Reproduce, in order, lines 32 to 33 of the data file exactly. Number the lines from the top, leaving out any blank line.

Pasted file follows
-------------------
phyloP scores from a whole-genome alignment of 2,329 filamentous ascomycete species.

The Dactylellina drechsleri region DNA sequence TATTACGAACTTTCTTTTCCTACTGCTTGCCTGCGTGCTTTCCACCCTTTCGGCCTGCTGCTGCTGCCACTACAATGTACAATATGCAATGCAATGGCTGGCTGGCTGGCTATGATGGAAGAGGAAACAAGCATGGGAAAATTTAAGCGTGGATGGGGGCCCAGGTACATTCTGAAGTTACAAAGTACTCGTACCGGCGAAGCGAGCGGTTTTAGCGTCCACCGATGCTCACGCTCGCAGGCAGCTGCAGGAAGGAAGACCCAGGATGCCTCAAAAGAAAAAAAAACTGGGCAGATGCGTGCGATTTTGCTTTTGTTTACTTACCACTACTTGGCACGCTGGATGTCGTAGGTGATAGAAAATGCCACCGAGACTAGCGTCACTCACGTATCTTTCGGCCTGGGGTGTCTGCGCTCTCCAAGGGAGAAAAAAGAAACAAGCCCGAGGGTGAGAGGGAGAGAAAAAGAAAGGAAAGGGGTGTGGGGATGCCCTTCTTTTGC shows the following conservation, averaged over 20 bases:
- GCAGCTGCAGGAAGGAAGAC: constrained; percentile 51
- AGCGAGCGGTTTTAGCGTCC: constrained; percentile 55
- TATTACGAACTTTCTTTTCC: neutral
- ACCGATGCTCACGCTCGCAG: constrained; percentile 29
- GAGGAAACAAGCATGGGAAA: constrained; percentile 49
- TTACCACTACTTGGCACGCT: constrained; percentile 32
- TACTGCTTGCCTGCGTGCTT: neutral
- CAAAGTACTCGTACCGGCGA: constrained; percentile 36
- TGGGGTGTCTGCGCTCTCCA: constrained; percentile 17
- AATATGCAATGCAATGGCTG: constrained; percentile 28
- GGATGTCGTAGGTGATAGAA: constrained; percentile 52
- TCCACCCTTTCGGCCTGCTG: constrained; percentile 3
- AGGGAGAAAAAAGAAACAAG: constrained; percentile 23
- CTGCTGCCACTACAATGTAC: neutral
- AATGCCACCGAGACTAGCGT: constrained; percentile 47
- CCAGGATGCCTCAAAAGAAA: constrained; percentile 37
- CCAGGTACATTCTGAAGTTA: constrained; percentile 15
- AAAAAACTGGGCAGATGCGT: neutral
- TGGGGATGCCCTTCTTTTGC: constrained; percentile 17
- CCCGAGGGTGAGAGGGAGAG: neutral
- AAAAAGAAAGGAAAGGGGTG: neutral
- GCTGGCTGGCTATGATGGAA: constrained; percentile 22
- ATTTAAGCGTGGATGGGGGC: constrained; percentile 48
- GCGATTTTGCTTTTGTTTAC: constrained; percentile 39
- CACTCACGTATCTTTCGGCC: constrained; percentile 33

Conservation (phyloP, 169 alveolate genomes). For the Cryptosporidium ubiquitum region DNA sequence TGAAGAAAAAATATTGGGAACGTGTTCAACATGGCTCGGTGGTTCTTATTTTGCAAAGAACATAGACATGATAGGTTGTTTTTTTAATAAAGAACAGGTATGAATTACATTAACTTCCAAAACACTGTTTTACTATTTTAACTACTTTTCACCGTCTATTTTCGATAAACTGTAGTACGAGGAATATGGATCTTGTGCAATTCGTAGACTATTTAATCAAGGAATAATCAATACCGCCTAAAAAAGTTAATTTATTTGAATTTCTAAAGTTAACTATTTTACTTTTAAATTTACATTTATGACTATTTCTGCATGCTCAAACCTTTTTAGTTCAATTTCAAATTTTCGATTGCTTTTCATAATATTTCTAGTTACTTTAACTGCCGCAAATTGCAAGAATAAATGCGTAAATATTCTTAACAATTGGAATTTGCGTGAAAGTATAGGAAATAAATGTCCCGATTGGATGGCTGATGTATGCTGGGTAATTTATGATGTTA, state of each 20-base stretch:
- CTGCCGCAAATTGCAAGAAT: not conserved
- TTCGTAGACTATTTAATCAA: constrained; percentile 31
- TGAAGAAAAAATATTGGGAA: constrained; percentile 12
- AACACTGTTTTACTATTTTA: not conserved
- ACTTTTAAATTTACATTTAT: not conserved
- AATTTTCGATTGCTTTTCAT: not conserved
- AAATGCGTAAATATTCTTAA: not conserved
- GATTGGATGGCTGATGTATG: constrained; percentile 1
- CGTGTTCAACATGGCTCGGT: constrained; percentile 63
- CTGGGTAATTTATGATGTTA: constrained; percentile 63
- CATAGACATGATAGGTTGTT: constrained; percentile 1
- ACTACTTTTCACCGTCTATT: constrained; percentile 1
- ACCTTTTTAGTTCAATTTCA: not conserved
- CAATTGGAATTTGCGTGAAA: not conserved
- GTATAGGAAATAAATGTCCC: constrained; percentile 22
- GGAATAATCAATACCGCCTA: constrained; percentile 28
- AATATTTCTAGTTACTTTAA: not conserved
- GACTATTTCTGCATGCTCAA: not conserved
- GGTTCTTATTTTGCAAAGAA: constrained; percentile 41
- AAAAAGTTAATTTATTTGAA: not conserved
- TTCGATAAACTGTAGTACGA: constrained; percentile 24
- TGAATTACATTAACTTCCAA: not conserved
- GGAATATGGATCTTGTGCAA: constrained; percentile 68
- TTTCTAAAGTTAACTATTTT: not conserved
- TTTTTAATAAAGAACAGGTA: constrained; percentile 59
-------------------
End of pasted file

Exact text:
- AACACTGTTTTACTATTTTA: not conserved
- ACTTTTAAATTTACATTTAT: not conserved